The Right Agreement Between Subject and Verb

photo by morguefile.com

photo by morguefile.com

Have you ever gotten confused writing subject verb agreement? I know the whole question makes you yawn. Don’t click away from my blog now. Subject verb agreement is easy to ignore in your initial first draft. Struggling to get the thoughts to flow the mechanics of writing get sloppy. During rewrites some subject verb agreement can slid by as well. Here’s a few reminders and tips to keep your subject and verb from fighting each other.

Let’s define terms for those of us who forget or can’t quote the grammar rules Once again I refer to 8 Hidden Hazards of Grammar: Lessons for Authors on the snags of the English language by Joyce K. Ellis. Her little booklet is a great go-to guide.

“Careful writers ensure that their subjects (the doer of the action) and verbs (the action) agree—matching a singular subject with a singular verb and a plural subject with a plural verb.”

Joyce explains it so simply. You’d be amazed how easy it is to misunderstand this rule. Try reading the sentence below out loud. Hearing it can help you see your mistake.

The sopranos sings high.

The sentence subject sopranos (a plural noun) so it sounds right to use sing (a plural verb):

The sopranos sing high.

If compelled to discuss the stratospheric vocal range of one soprano, we would say or write:

The soprano (singular subject) sings (singular verb) high.

http://www.grammarbook.com/grammar/subjectVerbAgree.asp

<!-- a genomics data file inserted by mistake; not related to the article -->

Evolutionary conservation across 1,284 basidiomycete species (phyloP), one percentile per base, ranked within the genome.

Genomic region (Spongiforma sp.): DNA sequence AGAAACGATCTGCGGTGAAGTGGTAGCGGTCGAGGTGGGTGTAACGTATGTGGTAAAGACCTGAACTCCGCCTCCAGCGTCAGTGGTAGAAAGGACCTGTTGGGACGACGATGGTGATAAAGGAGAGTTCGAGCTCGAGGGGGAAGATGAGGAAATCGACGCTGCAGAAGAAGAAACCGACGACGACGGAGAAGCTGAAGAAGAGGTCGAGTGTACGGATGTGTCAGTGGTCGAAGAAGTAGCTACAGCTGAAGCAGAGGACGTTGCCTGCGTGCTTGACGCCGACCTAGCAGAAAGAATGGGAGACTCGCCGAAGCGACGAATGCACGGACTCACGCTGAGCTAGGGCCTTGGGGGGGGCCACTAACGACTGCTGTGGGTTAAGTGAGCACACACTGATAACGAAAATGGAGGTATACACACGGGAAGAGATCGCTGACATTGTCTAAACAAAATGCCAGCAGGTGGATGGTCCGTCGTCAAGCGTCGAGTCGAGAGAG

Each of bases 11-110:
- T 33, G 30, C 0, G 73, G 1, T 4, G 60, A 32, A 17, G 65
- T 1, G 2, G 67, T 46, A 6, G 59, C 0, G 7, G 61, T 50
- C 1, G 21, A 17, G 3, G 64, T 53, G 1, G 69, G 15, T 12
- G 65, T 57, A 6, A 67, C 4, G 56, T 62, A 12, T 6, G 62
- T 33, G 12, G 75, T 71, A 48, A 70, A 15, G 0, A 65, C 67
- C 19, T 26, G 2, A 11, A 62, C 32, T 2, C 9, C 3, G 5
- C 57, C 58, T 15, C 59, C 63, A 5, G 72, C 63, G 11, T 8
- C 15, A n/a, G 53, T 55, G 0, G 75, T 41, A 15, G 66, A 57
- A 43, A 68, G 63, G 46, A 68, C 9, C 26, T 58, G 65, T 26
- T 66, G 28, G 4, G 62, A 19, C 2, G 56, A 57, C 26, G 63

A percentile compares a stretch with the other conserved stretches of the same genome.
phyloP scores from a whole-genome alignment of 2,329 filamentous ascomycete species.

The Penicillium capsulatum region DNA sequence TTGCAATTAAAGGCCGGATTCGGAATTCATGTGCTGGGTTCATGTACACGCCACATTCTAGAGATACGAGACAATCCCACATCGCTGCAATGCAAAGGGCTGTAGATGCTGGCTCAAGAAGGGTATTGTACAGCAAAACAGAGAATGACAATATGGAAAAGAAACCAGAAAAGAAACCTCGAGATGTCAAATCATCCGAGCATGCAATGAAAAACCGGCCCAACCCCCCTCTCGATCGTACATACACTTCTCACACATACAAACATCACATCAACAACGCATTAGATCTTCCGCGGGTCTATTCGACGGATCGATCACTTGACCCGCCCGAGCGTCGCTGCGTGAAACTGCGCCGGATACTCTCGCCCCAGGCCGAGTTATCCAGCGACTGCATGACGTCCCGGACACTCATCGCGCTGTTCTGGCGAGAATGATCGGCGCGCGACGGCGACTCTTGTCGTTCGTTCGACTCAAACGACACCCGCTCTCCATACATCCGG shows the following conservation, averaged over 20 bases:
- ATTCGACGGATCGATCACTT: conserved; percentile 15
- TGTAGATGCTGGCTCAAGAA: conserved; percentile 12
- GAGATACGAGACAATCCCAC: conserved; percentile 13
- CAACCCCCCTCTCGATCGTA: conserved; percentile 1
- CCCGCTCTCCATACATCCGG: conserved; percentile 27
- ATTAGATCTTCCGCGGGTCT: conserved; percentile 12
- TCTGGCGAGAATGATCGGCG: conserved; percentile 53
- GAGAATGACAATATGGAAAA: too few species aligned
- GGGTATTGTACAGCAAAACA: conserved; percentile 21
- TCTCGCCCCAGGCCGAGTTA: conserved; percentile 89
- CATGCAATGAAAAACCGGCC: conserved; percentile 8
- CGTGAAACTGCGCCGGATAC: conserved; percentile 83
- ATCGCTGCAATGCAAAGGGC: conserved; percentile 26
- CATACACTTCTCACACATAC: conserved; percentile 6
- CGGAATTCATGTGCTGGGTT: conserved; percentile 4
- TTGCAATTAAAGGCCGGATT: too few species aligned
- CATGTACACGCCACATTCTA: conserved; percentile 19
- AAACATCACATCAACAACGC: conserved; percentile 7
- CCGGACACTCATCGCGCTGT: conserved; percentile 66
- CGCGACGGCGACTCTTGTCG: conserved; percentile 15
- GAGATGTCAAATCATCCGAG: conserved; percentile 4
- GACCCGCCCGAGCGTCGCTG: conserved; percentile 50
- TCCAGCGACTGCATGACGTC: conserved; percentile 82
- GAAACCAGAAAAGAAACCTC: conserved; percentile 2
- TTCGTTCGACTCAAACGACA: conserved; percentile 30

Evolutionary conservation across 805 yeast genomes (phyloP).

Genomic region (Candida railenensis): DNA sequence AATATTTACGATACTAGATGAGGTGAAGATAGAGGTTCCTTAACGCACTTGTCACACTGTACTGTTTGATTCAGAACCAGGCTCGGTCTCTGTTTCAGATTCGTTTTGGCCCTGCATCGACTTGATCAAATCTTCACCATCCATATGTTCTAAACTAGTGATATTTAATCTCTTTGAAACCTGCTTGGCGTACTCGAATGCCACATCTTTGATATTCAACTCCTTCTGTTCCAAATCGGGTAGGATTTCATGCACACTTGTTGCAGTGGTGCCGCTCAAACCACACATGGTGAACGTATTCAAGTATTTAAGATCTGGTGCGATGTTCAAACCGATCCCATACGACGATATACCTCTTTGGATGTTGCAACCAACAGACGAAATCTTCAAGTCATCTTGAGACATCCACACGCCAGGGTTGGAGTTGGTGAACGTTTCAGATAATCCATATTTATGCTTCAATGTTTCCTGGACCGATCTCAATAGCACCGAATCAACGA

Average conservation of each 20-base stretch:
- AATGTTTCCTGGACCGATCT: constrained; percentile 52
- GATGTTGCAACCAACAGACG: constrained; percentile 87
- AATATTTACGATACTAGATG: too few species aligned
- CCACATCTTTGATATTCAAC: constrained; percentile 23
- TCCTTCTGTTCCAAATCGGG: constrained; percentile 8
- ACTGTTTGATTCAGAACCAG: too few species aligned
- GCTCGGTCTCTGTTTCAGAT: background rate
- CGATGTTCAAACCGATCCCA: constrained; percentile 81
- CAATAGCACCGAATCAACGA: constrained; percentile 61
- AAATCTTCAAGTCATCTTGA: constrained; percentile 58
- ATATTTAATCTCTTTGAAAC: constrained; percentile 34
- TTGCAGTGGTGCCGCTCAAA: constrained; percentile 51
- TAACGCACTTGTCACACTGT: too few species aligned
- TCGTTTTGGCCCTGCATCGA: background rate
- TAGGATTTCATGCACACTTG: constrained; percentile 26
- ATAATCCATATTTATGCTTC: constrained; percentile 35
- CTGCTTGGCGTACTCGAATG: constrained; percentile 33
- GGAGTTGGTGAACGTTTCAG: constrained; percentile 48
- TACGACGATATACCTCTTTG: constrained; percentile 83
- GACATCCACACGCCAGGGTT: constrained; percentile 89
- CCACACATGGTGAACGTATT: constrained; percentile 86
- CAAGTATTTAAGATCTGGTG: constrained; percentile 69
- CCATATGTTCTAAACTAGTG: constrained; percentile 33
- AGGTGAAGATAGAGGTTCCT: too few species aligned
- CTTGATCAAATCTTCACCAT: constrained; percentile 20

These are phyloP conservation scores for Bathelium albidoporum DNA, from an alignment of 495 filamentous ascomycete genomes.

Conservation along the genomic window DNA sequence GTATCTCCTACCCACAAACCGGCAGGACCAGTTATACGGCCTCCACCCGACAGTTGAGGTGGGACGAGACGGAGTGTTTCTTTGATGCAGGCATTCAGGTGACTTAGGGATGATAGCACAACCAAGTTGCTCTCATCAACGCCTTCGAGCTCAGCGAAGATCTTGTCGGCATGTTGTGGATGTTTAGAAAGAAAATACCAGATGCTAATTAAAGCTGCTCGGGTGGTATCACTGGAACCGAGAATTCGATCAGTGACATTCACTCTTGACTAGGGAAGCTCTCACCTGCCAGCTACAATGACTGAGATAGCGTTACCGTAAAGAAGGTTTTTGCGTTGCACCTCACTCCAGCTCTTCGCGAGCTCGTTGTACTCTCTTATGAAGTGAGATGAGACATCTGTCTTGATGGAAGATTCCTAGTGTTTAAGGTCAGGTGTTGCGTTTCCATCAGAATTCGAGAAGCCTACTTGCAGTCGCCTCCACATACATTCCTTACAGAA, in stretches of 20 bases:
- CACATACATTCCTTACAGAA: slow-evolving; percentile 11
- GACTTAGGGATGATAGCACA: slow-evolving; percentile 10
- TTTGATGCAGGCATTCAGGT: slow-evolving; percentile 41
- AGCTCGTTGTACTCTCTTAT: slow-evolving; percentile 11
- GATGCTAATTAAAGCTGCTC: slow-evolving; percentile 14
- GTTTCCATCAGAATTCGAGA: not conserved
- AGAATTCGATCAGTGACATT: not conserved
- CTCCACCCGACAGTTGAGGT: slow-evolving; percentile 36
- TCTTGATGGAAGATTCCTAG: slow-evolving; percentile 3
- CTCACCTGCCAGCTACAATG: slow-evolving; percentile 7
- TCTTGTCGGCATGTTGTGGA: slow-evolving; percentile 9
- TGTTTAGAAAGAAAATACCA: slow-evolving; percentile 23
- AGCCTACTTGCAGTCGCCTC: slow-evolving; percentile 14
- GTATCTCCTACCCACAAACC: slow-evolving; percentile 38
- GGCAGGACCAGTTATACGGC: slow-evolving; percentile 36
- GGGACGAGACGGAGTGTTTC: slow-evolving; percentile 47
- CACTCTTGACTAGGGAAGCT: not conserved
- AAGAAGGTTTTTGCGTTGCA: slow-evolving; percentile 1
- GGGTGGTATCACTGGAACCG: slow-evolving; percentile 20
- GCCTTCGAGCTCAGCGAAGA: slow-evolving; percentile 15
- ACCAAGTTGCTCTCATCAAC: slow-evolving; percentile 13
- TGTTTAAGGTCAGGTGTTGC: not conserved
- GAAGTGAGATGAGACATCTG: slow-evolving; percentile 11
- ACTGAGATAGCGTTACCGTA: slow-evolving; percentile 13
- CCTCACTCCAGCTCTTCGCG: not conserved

has the following examples of subject/ verb agreement writers trip over.

The list of items is/are on the desk.
If you know that list is the subject, then you will choose is for the verb. Note: while a list suggests multiple things (items), it is just one list. Therefore is singular and requires a singular verb. (Just sayin…)

The word of is the culprit in many, perhaps most, subject-verb mistakes. Hasty writers, speakers, readers, and listeners might miss the all-too-common mistake in the following sentence:

A bouquet of yellow roses lend color and fragrance to the room.

Correct: A bouquet of yellow roses lends . . . (bouquet lends, not roses lend). That was a bit tricky. Bouquet is the subject, not roses. The one bouquet, therefore, needs the singular verb lends.

As a general rule, use a plural verb with two or more subjects when they are connected by and.

Example: A car and a bike are my means of transportation.

But note these exceptions:

Exceptions:
Breaking and entering is against the law.
The bed and breakfast was charming.

My thoughts: Don’t you just love exceptions? They make my head spin.

In 8 Hidden Hazards of Grammar Joyce adds another confusing example.

“None of us need chocolate.

None—standing for not one—is a singular pronoun in the third person (e.g., he or she). So if we substitute one of those, we have this:

She need chocolate.

That doesn’t work. Though tough to admit, we must say this:

None of us needs chocolate.”

The last point I will share in this blog but not all there is to say on subject/verb agreement is the greater the distance between the subject and verb in a sentence, the more likely we will trip up.

In this next case we’ve heard it spoken. The incorrect agreement spills over in our writing because it sounds right.

Joyce’s example:

Erroneous: The band of “musicians” scream their lyrics.

Correct: The band (singular subject) of “musicians” screams (singular verbs)…lyrics.

It may sound right to say “musicians” scream. However, band, not musicians, is the subject of the sentence. The words—of musicians—create a prepositional phrase modifying the subject. “

Joyce’s Bottom Line: Make sure to match singular subjects with singular verbs and plural subjects with plural verbs.

Now go back over that manuscript you examined for weak verbs and check for incorrect subject /verb agreement.

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